Christina Vasilevski

Writer/Editor for Content Strategy and User Experience

DRM, eBooks, and the ethics of eBook sharing

A few months back, I wrote a blog post talking about whether eBooks should have Digital Rights Management software, and stated that given the option, I’d prefer to buy DRM-free eBooks.

It turns out that Tor Books is of the same mindset – yesterday they announced that come July 2012, all Tor eBooks will thereafter be sold without DRM. This also applies to other imprints published by Tor’s parent, Tom Doherty Associates.

So what does this mean?

It means that publishers are starting to get the message that readers don’t want DRM on their files. I’d like to think that this would strengthen the viability of the ePub format against the Amazon onslaught, but I don’t know enough to make that prediction with certainty. It also means that publishers are starting to realize the futility of DRM – when a free program like Calibre is at your fingertips, it’s hard to argue that DRM offers a fool-proof anti-piracy method.

One big question remains: Will other publishers follow suit? I hope so, and soon. However, it makes sense that Tor, of all places, would be the torchbearer here. It’s an imprint that specializes in science-fiction – a genre that questions and comments upon how we use technology. Isn’t it fitting that a sci-fi imprint is the first one to recognize when a poor technology isn’t working and change courses in favour of a more rational alternative?

This is also the best time I can think of to introduce some new research I’m doing: I’m looking for authors, publishers, and eBook distributors to interview regarding the ethics of sharing eBooks.

I want to understand how various stakeholders in the ePublishing industry think about the prospect of sharing eBooks in the same way that people currently share print books. Is sharing considered a loss in current revenue (because that’s one less person who will pay for your book), or a herald of future revenue (because now your writing is on the radar of yet another reader).

The people I’ve spoken to so far are somewhat divided on the issue, but I want to hear more opinions. Are you interested? Have your own books been pirated? Email me or let me know in the comments  – the more viewpoints, the better.

Addendum: Here is an excellent, insightful article on why it makes sense for publishers to drop DRM.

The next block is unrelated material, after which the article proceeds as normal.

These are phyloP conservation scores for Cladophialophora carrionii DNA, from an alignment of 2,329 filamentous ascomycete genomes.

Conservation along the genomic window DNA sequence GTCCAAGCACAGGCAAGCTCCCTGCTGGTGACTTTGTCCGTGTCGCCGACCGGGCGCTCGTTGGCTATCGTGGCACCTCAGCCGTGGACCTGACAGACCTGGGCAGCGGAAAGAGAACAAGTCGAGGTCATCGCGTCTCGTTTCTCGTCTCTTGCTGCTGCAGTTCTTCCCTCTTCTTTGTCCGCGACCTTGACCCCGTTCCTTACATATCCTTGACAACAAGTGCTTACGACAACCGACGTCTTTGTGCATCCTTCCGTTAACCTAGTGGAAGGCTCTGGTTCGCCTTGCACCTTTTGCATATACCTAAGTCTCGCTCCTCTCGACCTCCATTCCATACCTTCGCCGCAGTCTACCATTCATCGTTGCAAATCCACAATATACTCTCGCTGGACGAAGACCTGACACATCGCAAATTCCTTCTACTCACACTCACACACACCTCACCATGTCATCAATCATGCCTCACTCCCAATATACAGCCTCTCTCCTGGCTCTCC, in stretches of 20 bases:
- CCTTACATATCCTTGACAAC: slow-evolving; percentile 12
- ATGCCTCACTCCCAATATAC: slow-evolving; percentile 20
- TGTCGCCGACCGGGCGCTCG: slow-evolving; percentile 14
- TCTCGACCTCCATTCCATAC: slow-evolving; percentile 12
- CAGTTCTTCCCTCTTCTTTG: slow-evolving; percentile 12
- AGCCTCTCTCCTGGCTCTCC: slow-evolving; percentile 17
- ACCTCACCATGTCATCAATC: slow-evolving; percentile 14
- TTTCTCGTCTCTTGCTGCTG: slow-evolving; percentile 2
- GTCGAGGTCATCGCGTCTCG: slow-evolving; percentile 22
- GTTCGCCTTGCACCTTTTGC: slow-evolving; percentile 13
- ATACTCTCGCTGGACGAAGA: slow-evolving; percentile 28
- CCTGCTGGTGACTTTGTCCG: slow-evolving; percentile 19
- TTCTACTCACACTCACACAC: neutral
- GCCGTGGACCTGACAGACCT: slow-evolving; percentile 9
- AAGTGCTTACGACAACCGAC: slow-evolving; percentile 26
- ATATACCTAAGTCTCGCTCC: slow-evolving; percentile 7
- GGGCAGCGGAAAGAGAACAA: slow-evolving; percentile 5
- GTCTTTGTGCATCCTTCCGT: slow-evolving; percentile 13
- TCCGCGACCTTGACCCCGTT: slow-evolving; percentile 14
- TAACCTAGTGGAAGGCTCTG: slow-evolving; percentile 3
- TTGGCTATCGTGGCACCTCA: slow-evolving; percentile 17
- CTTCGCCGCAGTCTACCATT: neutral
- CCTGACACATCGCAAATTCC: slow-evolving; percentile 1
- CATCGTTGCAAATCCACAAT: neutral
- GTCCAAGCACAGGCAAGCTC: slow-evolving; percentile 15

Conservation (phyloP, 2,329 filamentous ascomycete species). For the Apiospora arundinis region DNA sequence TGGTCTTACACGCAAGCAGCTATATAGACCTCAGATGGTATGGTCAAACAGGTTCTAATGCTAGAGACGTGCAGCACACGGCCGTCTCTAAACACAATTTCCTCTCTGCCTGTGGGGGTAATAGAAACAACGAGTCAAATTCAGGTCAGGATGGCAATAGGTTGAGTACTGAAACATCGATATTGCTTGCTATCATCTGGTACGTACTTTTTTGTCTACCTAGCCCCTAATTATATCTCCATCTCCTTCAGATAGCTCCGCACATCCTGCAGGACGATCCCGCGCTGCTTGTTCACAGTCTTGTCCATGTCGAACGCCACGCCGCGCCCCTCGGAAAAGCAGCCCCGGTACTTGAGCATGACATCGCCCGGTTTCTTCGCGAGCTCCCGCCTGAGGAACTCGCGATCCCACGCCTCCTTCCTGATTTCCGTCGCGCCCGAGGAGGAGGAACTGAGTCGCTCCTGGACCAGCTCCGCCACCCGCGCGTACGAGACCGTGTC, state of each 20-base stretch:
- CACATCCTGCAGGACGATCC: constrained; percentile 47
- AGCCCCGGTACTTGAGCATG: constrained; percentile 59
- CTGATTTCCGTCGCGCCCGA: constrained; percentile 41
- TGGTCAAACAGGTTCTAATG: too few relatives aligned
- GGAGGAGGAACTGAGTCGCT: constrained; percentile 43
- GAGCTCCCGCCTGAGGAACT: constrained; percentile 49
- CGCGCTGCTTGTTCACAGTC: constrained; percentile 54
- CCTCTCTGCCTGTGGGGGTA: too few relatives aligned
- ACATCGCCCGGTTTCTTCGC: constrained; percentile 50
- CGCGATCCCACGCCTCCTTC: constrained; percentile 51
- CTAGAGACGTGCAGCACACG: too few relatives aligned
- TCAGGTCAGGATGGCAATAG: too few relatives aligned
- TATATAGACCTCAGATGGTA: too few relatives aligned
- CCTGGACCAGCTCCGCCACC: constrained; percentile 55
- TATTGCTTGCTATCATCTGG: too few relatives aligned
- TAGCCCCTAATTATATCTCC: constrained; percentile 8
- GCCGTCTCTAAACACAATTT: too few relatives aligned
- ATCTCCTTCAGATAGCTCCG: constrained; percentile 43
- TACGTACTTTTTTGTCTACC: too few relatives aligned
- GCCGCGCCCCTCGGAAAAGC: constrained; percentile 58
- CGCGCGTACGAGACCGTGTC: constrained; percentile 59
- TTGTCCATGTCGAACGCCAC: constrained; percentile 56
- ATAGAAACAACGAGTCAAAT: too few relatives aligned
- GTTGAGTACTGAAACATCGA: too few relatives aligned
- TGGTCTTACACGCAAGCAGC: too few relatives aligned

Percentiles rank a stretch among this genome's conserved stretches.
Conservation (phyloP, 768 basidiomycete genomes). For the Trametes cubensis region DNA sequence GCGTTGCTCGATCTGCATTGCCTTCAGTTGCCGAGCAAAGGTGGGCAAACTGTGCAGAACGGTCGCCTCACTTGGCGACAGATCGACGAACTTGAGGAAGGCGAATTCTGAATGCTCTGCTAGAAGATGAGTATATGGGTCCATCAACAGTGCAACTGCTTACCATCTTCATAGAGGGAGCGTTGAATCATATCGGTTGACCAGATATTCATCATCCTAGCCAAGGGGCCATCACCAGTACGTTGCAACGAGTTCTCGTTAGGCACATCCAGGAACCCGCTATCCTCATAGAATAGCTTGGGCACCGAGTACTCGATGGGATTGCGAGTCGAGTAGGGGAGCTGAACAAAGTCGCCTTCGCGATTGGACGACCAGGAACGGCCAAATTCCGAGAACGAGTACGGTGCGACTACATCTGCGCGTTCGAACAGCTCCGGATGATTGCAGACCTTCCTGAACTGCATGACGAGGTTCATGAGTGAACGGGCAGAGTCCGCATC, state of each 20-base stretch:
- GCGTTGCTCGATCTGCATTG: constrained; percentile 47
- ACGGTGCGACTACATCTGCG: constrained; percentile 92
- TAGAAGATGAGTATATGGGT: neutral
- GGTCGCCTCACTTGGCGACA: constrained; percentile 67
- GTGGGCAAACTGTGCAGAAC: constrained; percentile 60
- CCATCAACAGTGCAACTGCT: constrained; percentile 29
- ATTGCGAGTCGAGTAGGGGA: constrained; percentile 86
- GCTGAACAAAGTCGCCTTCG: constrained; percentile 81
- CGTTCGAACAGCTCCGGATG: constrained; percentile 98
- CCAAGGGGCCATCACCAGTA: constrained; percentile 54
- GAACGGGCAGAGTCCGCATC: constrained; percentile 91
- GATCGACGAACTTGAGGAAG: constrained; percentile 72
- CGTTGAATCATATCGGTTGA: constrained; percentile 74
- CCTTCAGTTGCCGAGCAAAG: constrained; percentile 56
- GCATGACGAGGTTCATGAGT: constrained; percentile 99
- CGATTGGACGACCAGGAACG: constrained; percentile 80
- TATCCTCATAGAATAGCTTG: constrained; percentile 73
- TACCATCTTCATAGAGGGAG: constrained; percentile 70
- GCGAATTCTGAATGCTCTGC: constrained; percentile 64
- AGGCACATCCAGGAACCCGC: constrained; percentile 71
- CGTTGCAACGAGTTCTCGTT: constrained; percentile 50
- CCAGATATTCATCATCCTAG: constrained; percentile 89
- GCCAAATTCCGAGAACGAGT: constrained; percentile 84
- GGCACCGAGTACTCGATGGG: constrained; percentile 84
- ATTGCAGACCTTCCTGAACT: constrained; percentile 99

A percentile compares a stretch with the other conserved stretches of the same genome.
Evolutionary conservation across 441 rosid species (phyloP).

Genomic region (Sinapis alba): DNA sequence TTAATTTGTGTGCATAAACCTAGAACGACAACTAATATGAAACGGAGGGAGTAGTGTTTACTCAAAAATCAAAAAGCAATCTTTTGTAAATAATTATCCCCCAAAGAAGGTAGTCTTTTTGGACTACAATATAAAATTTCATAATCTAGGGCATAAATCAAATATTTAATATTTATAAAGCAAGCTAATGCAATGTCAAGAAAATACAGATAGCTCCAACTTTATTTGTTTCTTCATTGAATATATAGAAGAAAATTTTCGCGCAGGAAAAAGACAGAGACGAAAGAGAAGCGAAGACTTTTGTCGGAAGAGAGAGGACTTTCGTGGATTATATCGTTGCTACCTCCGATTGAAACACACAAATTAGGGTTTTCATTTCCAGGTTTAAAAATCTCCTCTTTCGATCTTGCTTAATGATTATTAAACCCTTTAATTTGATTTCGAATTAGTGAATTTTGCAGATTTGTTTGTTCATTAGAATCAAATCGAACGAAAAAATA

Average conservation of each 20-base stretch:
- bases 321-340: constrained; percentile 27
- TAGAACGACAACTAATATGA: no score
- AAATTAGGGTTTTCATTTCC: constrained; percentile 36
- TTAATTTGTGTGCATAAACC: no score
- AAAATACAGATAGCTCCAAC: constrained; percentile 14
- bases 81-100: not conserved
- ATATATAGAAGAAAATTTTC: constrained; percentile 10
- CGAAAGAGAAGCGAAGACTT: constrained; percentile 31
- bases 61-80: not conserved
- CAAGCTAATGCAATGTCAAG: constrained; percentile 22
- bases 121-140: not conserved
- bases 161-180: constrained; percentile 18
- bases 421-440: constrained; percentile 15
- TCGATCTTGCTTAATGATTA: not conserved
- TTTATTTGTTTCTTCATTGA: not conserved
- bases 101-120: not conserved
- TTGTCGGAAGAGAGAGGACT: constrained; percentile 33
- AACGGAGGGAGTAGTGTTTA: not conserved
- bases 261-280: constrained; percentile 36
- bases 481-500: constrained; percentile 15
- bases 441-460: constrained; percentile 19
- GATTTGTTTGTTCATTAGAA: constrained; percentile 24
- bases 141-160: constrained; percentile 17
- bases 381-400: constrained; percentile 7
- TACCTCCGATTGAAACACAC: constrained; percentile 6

Little Seeds of Success

So, I have three lovely developments to report:

  1. As of today, I am officially a Student Member o f the Editor’s Association of Canada. While I have yet to fully investigate the resources they have available, it looks like they have a veritable bonanza of forums, postings, publications and seminars to take advantage of. Thanks go to Sharon Crawford, who originally suggested I join.
  2. A contact called to tell me about a speech-writing opportunity that might be available in the future. More details are pending, but I’m quite excited.
  3. I have received some feedback from the author of my first editing project. While she agreed with my decision to rearrange the order of paragraphs to highlight the topic of the article, her reaction to some of my other editing choices was less favourable. In particular, I reworded or deleted words and phrases that have important meanings in the context of the article’s topic, and she’d like me to reincorporate those words. Now, in fairness, I didn’t know some of the terms she was referring to were professionally relevant , or (as in one particular case) that they even existed.

This brings me to a new feature I’d like to introduce as I post more: Lessons Learned. As I make my way through this new industry, I realize that I’m going to need to learn and adapt to the needs of my clients.  So, as I finish projects, I’m going do to little post-mortems to figure out what I did well and what I need to remember next time.  It’ll be our own personal little cheat sheet.

So, what were today’s lessons?

  • Be aware of the cultural and professional context in which you are preparing a project. If there are specialized terms that you are not familiar with or words that you think don’t belong, bring them up with the author or project manager, and do the following:
    • Ask the person who has commissioned your work for style guides or references to help you understand the terms in question
    • Make sure to update your style sheet, if you’re using one

In any event, I think today’s been fairly successful. I’ll go over the EAC’s member area in more detail over the weekend, and prepare an application for that very tempting scholarship of theirs that is due on November 30th.